Jewish Groups and the LGBT Community
A study assesses the policies of Jewish organizations
Those who bemoan Jewish assimilation and fret about the declining rates of affiliation among younger Jews would be wise to look at the findings of a study initiated by the Charles and Lynn Schusterman Family Foundation and recently conducted by the Human Rights Campaign. The Jewish Organization Equality Index found that half of Jewish communal groups have adopted policies that are sensitive and welcoming toward gay and lesbian members of the community.
As always, there are two ways to approach a number like 50%–with optimism or pessimism. Before we go that route, let’s first marvel at the fact that a study has been dedicated to assessing the posture of Jewish organizations toward the gay and lesbian community. Second, let’s also take a look at some of the other findings of the study.
The index found that 98 percent of participating membership-based organizations offer same-sex couples family memberships; 90 percent use inclusive terms in their publicity materials; and 73 percent have a written non-discrimination policy.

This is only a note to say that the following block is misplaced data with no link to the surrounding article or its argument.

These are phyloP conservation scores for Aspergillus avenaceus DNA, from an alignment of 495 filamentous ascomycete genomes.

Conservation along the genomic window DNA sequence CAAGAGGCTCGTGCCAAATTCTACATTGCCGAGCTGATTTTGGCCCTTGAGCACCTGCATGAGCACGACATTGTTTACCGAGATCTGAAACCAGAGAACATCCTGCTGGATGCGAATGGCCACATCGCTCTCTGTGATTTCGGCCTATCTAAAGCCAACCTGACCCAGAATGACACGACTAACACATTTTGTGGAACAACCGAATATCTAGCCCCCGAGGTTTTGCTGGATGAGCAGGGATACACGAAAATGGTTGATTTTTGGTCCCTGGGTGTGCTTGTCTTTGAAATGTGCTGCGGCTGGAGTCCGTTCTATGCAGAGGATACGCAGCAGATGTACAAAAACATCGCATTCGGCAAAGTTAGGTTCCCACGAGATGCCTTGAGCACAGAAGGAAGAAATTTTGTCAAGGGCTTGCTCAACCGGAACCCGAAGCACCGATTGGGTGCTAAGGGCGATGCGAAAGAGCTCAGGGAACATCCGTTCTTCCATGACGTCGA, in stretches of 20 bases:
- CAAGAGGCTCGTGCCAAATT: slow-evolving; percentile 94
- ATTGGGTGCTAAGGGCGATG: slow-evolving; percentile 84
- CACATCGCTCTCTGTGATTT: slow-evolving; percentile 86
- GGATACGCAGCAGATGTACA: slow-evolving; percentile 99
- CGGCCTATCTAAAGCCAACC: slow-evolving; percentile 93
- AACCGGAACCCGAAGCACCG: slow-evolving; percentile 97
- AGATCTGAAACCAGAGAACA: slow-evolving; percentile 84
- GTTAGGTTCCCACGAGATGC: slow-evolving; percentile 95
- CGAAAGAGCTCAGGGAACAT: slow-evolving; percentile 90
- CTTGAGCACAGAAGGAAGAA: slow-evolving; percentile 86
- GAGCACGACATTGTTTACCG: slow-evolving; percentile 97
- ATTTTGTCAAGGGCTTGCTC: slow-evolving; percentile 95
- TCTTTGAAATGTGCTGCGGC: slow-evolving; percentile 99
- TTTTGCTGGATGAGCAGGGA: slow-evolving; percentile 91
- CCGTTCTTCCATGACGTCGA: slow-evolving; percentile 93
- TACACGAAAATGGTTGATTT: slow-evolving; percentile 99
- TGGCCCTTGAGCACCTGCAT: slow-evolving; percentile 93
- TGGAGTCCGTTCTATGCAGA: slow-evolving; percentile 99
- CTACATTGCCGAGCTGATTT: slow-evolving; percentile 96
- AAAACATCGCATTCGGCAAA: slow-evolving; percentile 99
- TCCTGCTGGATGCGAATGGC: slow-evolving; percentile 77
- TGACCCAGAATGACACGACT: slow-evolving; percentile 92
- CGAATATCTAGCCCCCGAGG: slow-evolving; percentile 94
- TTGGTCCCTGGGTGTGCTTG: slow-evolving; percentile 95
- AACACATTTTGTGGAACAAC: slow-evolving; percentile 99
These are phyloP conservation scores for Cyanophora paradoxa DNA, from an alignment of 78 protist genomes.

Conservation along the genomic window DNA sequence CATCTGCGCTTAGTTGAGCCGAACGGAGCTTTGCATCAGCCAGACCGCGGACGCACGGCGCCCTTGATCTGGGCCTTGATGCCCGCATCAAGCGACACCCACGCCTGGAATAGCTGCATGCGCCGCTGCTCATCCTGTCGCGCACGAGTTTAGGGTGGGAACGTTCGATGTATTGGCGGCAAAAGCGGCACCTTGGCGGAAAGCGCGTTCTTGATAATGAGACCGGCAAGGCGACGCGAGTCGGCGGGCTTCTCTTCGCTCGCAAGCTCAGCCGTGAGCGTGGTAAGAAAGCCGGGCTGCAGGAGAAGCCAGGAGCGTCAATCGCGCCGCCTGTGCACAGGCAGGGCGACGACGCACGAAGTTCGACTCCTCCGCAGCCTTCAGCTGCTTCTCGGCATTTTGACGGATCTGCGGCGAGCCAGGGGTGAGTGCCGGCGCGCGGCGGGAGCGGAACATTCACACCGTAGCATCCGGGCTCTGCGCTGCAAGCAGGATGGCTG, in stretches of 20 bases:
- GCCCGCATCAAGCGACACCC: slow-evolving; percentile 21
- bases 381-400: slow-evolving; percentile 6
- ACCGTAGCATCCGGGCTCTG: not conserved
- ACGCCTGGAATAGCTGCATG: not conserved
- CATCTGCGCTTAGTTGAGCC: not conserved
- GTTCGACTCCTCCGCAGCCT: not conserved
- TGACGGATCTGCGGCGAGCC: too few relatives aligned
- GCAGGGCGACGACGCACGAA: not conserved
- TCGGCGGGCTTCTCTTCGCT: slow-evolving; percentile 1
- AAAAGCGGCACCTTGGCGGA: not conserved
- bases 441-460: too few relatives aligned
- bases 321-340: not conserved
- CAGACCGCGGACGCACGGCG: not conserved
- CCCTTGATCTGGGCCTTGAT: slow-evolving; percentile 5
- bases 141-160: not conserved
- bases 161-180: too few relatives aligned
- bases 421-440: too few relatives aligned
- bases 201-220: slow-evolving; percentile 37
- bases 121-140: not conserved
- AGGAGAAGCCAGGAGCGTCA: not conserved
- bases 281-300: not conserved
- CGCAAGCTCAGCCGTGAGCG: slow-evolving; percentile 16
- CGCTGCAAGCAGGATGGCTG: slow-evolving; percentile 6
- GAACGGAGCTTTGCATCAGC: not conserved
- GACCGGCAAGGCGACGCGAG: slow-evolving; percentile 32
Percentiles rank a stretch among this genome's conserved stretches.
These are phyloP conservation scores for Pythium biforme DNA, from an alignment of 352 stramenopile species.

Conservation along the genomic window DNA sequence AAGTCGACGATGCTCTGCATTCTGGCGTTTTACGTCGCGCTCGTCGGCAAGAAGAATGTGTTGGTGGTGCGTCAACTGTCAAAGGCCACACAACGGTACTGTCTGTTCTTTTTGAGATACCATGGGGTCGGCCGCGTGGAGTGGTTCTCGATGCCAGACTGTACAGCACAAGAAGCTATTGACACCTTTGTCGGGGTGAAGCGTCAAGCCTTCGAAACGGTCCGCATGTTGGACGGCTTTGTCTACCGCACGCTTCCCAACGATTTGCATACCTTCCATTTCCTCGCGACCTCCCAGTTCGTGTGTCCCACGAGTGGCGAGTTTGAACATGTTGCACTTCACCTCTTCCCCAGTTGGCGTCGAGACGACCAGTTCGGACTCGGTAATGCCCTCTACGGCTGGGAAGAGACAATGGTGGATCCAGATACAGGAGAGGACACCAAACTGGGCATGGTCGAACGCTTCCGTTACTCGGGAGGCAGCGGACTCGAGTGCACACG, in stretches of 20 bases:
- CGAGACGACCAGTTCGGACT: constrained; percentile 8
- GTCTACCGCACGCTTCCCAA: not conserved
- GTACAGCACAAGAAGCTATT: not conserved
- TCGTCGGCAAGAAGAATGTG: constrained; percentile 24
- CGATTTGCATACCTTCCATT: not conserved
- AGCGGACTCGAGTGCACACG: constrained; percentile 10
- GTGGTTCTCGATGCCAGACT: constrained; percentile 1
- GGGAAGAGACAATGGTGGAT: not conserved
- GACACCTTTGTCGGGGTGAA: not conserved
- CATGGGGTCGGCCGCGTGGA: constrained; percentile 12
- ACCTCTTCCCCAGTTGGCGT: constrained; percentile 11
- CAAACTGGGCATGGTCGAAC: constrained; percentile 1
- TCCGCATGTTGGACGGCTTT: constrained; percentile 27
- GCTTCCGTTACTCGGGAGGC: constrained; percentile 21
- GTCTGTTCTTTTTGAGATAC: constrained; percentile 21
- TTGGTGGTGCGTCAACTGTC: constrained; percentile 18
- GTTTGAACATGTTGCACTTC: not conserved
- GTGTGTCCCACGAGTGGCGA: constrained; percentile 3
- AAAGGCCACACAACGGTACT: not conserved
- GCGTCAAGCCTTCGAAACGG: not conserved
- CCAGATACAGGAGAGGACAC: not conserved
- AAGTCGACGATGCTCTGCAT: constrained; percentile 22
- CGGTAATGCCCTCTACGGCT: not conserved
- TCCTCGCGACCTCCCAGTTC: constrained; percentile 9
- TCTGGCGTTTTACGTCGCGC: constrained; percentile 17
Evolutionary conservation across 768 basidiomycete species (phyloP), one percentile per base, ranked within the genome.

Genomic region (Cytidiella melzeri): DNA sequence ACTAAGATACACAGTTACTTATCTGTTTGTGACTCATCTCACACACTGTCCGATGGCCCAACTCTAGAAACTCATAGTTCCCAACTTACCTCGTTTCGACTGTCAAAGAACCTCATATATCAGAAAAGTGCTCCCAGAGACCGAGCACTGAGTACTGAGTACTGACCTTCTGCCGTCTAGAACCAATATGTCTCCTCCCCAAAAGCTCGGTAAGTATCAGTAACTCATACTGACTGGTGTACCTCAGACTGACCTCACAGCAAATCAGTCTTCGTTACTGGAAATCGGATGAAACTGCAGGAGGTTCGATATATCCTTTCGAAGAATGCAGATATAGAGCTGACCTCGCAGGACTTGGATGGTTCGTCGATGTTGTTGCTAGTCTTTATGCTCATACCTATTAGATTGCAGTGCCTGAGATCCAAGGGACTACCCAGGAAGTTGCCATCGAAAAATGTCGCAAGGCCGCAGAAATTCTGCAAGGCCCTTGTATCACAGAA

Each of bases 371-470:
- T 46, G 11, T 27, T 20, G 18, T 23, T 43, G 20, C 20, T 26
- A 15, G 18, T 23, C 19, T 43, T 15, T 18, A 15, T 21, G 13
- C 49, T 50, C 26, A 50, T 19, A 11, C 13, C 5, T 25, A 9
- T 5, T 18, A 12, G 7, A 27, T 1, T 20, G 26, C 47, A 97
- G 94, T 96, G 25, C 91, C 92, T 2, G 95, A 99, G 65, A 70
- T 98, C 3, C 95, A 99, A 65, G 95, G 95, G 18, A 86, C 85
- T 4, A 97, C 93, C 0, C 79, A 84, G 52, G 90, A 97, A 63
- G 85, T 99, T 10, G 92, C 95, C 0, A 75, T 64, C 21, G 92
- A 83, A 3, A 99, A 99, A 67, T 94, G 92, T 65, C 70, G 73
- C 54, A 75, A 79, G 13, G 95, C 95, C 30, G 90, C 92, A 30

To me at least, this is heartening news. However, one number stuck out to me. 79% of Jewish organizations have not “specifically targeted the LGBT community in recruitment efforts in the last three years.” Only two-thirds of groups said that they actively reach out to attract Jewish clients or members in the LGBT community.
Organizations are free to do what they want and I think the subtext here is that some Jewish organizations are, for a variety of reasons, still not willing or ready to embrace gay and lesbian members. But I believe they do so are their own peril. As I noted last week, an intensive study of Jewish attitudes earlier this year revealed that 81% of Jews support same-sex marriage. They’ve been active on the issues too. One example: Jewish groups and individuals around the country have pushed back against the Boy Scouts of America, which earlier this summer reaffirmed its policy banning gays members from joining after a two-year study.
As the recent elections showed, a national tide has seemed to turn on some of the issues. Even conservatives are calling for their ranks to reconsider. In the context of the election it’s about voters, but in the context of Jewish community, it’s about continuity.
If a poll were to be conducted about whether young Jews would be more willing to affiliate with synagogues and to be active in the Jewish community if it were more inclusive of gay and lesbian Jews, I’m confident that the broad majority would say yes. That would be good for everybody.
Earlier: Confessions of an Unaffiliated Jew [The Scroll]
Same-Sex Marriage and the Republican Party [The Scroll]
Jewish Organization Equality Index [HRC]
Half of Jewish groups moving toward LGBT sensitivity, survey shows [JTA]